We are but a speck in eternity. Before us were our parents, grandparents, ancestors, dinosaurs, some micro-organism & the big bang. Ahead of us are our children, their children, alien invasion & apocalypse. Life existed before us & will go on after us. We are but a speck in eternity. Does anything we do even matter?
Everything before us did their bit to make us possible – our parents, grandparents, ancestors, dinosaurs, some micro-organism & the big bang. Our life in fact started with each of them and extends back to the big bang. Each of our actions now also determine how the timeline ahead of us shapes itself. Therefore, our life also extends forward to the end of time. Our life is actually the entire timeline – it is eternity. Every action we take today will have repercussions on that entire timeline of life. We are eternity. Everything we do matters.
Thank you Shishir
Every moment of history, every action, every thought – aligned to bring you to this moment. Everything you did – brought you to this moment. Every person in the world and all of their actions – aligned to bring you to this moment.
Pretty high odds that this exact moment is unique – just to you. Are you going to make it count?
Sweet is the fruit of adversity
Leaders build leaders
It doesn’t matter whether you win or not, it matters whether you learn or not
Jose Mourinho is the king of 1-0 😉
Easiest way I think is to just so much to do that micro management is impossible.
If you are the micro manager- give yourself more work when you find yourself intruding too much. Or go to the gym!
If you are the managed- ask your questions or point out other things that you were not able to do 🙂
I watch this often. I love the quote, I love the scene and I love how well Robin Williams delivers it. What will your verse be?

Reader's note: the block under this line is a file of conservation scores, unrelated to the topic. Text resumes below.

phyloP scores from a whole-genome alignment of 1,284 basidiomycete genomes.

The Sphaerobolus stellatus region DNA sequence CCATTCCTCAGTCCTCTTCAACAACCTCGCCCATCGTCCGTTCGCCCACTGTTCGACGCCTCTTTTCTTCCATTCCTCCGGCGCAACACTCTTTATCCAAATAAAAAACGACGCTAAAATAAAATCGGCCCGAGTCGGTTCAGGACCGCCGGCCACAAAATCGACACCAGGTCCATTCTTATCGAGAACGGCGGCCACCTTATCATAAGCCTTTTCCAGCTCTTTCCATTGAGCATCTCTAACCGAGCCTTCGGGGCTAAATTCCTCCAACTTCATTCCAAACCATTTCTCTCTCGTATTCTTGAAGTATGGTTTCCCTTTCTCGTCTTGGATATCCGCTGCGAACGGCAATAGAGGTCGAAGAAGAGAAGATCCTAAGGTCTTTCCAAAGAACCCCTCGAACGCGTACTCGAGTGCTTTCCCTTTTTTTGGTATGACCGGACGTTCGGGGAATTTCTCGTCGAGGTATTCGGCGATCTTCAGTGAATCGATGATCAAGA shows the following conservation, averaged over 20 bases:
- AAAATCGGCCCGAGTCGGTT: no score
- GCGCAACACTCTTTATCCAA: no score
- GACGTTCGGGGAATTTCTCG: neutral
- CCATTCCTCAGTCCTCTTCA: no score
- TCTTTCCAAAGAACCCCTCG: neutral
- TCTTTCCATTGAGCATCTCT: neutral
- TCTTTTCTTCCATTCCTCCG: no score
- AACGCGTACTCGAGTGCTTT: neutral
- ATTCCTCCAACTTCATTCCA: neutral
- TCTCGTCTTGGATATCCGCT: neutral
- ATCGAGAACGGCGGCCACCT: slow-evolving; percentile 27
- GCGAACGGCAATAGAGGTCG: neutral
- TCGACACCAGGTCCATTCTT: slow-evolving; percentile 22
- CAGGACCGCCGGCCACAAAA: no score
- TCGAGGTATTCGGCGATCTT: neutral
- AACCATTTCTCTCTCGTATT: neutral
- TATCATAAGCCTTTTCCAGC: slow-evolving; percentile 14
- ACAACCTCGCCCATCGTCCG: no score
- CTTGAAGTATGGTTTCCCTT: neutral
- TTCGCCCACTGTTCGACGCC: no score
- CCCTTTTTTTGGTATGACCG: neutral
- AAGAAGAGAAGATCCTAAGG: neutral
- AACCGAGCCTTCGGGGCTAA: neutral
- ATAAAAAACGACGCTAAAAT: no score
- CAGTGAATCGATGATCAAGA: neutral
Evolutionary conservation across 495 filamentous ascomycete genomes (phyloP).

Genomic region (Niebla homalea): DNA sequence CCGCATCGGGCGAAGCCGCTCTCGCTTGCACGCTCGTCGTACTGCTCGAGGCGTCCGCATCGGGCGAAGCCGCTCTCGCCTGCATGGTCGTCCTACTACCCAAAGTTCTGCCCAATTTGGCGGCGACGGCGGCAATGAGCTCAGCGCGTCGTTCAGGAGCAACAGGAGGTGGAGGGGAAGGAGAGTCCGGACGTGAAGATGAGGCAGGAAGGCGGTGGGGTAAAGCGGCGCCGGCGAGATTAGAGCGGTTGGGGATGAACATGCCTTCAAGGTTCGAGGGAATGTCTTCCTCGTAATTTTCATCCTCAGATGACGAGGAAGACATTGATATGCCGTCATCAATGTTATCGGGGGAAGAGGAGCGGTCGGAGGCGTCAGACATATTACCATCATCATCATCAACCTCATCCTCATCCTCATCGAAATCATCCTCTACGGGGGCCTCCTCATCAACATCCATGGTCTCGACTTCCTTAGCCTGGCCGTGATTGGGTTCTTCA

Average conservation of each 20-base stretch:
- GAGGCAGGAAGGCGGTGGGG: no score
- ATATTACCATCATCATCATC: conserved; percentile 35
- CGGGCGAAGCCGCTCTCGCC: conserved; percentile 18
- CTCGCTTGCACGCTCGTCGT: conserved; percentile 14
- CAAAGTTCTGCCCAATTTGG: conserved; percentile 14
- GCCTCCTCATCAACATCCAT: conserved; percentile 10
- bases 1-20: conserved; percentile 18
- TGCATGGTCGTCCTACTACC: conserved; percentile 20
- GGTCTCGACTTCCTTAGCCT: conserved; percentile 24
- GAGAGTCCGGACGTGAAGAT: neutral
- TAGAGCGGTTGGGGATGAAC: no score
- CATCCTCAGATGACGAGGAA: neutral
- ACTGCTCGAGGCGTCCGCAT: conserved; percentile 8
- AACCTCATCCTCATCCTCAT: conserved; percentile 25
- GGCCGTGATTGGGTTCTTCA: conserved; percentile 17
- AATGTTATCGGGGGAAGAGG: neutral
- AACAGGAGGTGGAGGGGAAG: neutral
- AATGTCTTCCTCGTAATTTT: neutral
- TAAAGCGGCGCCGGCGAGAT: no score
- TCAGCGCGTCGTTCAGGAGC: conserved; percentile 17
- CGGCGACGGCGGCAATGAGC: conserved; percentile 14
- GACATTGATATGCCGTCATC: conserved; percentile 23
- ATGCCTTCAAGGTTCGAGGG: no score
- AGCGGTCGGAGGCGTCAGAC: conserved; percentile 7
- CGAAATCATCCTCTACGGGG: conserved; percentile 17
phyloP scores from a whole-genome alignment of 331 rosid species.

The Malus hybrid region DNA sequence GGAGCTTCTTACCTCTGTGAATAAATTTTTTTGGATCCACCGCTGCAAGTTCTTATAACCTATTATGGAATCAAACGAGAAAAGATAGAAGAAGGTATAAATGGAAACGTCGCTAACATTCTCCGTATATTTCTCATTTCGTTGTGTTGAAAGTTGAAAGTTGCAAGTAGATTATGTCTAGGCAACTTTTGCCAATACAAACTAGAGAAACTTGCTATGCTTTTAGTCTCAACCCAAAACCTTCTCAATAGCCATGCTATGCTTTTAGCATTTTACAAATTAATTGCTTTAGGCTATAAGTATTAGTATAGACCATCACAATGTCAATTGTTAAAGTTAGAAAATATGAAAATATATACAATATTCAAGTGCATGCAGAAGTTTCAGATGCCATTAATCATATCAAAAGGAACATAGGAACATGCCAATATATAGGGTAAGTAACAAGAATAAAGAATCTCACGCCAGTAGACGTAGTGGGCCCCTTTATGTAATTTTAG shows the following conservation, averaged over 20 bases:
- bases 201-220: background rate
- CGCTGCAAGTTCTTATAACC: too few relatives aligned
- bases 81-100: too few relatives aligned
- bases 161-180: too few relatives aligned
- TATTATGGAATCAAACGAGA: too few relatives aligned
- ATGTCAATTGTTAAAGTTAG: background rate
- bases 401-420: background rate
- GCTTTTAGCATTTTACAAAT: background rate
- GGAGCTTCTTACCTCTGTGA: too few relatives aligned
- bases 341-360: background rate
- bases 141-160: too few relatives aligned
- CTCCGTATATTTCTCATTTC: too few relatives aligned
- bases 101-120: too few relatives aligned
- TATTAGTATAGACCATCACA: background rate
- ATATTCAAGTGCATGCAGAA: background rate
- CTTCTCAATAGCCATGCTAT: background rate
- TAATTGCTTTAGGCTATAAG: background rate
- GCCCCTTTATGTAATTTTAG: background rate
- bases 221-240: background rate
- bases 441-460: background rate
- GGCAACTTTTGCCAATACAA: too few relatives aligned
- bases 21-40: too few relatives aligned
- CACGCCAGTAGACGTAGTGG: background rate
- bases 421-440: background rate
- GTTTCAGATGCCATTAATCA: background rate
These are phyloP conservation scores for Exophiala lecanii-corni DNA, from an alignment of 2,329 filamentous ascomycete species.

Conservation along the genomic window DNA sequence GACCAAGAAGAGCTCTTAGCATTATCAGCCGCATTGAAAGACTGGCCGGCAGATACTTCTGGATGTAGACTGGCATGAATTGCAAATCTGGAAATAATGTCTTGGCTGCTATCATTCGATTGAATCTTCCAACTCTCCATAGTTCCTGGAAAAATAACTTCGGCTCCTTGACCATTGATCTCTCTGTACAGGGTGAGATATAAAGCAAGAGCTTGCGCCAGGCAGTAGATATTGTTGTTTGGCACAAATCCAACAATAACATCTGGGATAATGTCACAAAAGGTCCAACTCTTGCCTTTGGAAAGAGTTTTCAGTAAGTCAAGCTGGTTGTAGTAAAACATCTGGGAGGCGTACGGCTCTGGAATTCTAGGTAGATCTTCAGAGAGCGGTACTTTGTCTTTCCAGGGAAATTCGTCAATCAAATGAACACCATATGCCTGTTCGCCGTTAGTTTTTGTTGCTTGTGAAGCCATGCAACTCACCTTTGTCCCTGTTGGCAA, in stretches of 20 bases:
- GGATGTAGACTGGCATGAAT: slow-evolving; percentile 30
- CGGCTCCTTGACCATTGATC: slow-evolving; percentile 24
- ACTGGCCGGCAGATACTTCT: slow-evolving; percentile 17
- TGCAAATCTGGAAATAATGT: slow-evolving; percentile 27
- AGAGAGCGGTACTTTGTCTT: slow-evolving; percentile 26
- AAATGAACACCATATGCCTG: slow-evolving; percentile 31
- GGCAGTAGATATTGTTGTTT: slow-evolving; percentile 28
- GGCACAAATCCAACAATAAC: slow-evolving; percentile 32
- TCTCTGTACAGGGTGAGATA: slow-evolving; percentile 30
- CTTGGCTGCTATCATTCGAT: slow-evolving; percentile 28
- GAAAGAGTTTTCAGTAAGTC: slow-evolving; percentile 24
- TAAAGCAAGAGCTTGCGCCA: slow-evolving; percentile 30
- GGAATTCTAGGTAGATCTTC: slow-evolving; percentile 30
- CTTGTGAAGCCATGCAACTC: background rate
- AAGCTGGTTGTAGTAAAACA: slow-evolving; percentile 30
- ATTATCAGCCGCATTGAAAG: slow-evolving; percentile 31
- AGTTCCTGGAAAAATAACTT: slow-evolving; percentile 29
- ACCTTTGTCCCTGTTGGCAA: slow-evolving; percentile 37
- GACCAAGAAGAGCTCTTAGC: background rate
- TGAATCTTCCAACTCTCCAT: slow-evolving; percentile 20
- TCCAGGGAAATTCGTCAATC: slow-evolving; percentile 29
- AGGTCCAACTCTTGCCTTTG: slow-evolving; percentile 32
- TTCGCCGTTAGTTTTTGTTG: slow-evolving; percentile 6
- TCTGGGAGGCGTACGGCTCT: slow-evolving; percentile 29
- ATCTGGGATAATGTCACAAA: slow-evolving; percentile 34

I suspect people over estimate the amount of ketchup they use. They ask for a lot and it gets wasted.
So brands try to give people lesser sauce. One way is to charge them for each pack of ketchup & that reduces their usage. The other way is perhaps to do this. Wonder how well it works.
If you do “this” for “that”, you are likely to be in a state of pain. It is better to do “this” just for “this”.
Otherwise, “this” becomes a hindrance or an obstacle that you just want to get done with. You can’t enjoy it.
I want to exercise vs I have to exercise
Struggling with the concept of disagreement. In certain cases – i disagree but I don’t get the final say. Such cases bring in the art of influence, but for now – this excerpt gives a
Great excerpt from Learn or Die (from Ray Dalio).
I began seeking out the smartest people I could find who disagreed with me so that I could understand their reasoning. Only after I fully grasped their points of view could I decide to reject or accept them. By doing this again and again over the years, not only have I increased my chances of being right, but I have also learned a huge amount.
There’s an art to this process of seeking out thoughtful disagreement. People who are successful at it realize that there is always some probability they might be wrong and that it’s worth the effort to consider what others are saying — not simply the others’ conclusions, but the reasoning behind them — to be assured that they aren’t making a mistake themselves. They approach disagreement with curiosity, not antagonism, and are what I call “open-minded and assertive at the same time.” This means that they possess the ability to calmly take in what other people are thinking rather than block it out, and to clearly lay out the reasons why they haven’t reached the same conclusion. They are able to listen carefully and objectively to the reasoning behind differing opinions.